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Press Release 98/27 FAO/WFP





Rome, 9 April -- Indonesia will face a record food deficit as a result of reduced harvests, the UN Food and Agricultural Organization (FAO) and the World Food Programme (WFP) report. A recent FAO/WFP mission to the country estimated that approximately 7.5 million poor Indonesians in 15 provinces may experience acute food shortages during the upcoming dry season.

The food deficit coincides with the country's reduced ability to buy imported goods in the wake of the current financial crisis, FAO/WFP said. Steep food price increases and rapidly growing unemployment are adding large numbers of people to those already living below the poverty line, threatening the food security of millions in the world's fourth most populous country, according to the two UN agencies.

Large-scale international assistance will be needed to meet the shortfall in rice, the country's principal staple food. FAO/WFP urges donor countries to assist Indonesia in managing its drought- and financial-crisis related food problems.

An 11-member FAO/WFP mission, which visited Indonesia from March 9 to April 1, was the only international effort launched to assist the Indonesian government in assessing its food situation on a country-wide basis. It visited all 27 of the country's provinces and received support from the United Nations Development Programme (UNDP).

FAO/WFP estimated a 1998 harvest of some 47.5 million tons of paddy, a 3.6 percent decline over last year's already reduced production, and over six percent below the 1996 harvest. At the root of this shortfall is one of Indonesia's worst droughts of this century caused by the El Ni(o weather phenomenon. The effect on the 1998 crop has so far manifested itself in up to two months delay in crop planting, followed by irregular and below-normal rains in many parts of the country. It has not affected most of Java, the principal production area, however.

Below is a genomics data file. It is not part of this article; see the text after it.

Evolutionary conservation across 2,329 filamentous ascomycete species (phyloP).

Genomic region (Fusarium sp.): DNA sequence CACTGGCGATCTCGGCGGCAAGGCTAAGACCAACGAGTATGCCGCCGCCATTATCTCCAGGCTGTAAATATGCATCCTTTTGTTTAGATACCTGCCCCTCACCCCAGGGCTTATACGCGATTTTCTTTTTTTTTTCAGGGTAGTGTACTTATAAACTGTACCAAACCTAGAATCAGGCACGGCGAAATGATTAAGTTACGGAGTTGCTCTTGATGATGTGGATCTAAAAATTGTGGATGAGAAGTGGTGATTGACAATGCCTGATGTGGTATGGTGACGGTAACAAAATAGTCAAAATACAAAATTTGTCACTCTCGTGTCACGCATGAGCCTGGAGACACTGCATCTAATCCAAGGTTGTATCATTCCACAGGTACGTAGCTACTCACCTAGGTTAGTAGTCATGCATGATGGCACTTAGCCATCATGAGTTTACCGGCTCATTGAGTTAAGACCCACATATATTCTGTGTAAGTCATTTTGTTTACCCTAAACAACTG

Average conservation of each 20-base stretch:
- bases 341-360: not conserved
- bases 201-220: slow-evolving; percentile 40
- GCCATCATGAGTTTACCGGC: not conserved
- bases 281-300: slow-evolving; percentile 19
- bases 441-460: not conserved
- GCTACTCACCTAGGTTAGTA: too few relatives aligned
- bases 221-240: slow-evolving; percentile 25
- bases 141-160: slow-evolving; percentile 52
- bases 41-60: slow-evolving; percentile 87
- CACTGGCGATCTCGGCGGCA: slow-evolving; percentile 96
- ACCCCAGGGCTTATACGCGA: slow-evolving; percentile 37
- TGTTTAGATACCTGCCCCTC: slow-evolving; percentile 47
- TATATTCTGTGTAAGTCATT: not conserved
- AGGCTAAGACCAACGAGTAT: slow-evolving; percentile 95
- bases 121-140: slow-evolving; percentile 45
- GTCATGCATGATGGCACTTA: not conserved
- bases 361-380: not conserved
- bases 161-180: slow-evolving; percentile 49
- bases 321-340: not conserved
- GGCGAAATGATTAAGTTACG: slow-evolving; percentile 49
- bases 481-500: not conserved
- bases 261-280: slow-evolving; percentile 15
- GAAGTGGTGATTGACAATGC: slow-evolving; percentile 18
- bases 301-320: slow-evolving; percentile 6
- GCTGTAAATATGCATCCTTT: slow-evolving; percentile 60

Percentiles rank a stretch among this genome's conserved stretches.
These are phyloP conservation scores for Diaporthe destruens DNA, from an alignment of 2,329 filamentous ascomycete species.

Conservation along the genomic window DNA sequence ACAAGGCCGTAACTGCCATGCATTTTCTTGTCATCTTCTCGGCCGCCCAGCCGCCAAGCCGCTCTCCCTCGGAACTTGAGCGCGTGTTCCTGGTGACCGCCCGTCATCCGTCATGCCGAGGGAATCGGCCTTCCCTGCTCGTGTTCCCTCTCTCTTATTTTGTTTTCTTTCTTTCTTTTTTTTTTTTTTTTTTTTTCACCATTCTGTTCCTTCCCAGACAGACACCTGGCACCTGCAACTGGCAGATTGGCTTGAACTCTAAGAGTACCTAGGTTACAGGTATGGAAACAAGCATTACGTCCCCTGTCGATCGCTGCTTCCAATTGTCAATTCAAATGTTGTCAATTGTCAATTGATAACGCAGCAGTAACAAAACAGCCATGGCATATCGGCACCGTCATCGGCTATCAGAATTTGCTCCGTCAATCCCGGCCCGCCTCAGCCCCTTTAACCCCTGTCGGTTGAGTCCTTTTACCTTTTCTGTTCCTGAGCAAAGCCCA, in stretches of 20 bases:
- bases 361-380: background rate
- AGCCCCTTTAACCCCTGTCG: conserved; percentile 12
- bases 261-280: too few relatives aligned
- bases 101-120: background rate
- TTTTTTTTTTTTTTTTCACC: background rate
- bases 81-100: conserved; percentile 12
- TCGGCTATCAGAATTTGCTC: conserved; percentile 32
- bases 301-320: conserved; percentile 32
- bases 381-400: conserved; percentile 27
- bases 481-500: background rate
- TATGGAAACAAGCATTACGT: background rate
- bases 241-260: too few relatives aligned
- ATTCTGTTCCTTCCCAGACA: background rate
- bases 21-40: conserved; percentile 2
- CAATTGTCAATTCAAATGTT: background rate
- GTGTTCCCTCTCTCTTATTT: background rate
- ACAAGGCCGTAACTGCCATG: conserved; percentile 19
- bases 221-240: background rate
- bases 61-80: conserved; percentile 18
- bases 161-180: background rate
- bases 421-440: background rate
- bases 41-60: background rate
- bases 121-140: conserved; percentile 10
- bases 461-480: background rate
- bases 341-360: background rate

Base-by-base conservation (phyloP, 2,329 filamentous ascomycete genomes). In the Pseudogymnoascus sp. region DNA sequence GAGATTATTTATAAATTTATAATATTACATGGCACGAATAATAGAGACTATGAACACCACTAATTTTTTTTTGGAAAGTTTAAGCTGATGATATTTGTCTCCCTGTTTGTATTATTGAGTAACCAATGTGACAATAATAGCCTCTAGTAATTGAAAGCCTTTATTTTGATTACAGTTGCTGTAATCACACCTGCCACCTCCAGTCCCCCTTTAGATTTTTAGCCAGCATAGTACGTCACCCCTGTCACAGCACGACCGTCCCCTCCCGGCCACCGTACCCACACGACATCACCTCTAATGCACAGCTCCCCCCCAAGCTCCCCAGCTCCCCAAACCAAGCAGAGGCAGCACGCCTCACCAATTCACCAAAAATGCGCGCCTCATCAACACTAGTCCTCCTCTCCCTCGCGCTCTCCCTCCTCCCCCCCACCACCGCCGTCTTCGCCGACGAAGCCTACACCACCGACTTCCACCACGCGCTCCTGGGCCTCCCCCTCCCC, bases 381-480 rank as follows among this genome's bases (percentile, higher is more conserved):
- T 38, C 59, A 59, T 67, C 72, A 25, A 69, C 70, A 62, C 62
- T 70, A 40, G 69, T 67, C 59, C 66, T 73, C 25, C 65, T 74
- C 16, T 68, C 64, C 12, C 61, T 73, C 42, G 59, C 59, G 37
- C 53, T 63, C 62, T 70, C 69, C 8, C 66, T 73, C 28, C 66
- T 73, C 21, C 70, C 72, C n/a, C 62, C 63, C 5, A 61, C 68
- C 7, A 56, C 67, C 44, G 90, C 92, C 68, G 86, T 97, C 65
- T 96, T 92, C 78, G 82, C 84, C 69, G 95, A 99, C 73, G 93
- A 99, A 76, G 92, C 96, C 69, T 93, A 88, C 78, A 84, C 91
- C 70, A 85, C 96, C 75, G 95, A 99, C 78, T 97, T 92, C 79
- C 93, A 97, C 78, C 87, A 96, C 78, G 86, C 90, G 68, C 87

In addition to drought, rice production has also been affected by reduced use of fertilizers and high quality seeds, the costs of which have soared as a result of an about 70 percent devaluation of Indonesia's rupiah. On the other hand, maize production is forecast to increase by some 900,000 tons to 9.5 million tons, said FAO/WFP. Soybean production is also expected to increase by some 200,000 tons and sizeable increases are foreseen for roots and tubers as well. These increases are largely due to farmers shifting from paddy to secondary crops in response to delayed rains.

As a consequence of the paddy production shortfall, Indonesia faces a record import requirement of about 3.5 million tons of rice during the current marketing year 1998/99, which ends on 31 March 1999. This includes a small provision for price stabilization stocks. This figure must be treated with utmost caution, as it is based on the assumption of more or less normal weather conditions during the second crop season of 1998, which accounts for about one-third of annual production, said FAO/WFP. Renewed drought would further increase the rice supply gap.

The Indonesian government plans to import approximately 1.5 million tons between April and September 1998. This would leave an uncovered deficit of 2 million tons, for which international assistance will be required in the form of rice loans, grants, concessionary imports and targeted food aid.

FAO/WFP said the major challenge now is to ensure the food security of the country's 7.5 million poor people. Rice and overall food prices have increased by some 50 percent over the last 12 months and recorded a further steep rise in the past two months.

According to the two UN organizations, urgent attention is also required for the rehabilitation of drought-stricken areas as well as the solution of longer-term structural problems. For the most immediate term, FAO is preparing a programme of possible assistance to poor farmers in drought-stricken areas with essential inputs for the upcoming crop season. For the medium term, FAO can assist in undertaking an agricultural sector review to identify the structural bottlenecks which need to be addressed to avert food crises the future.

WFP is preparing targeted food assistance through food-for-work community development activities, nutritional support to pregnant women and nursing mothers and young children, and general relief of limited free food distribution.

A full report of the FAO/WFP mission will be released to the international community next week.


For more information, please contact:

Erwin Northoff
FAO Media Officer
Tel. +39-6 5705-3105


Francis Mwanza
WFP Information Officer, Rome
Tel. +39-6 6513-2623



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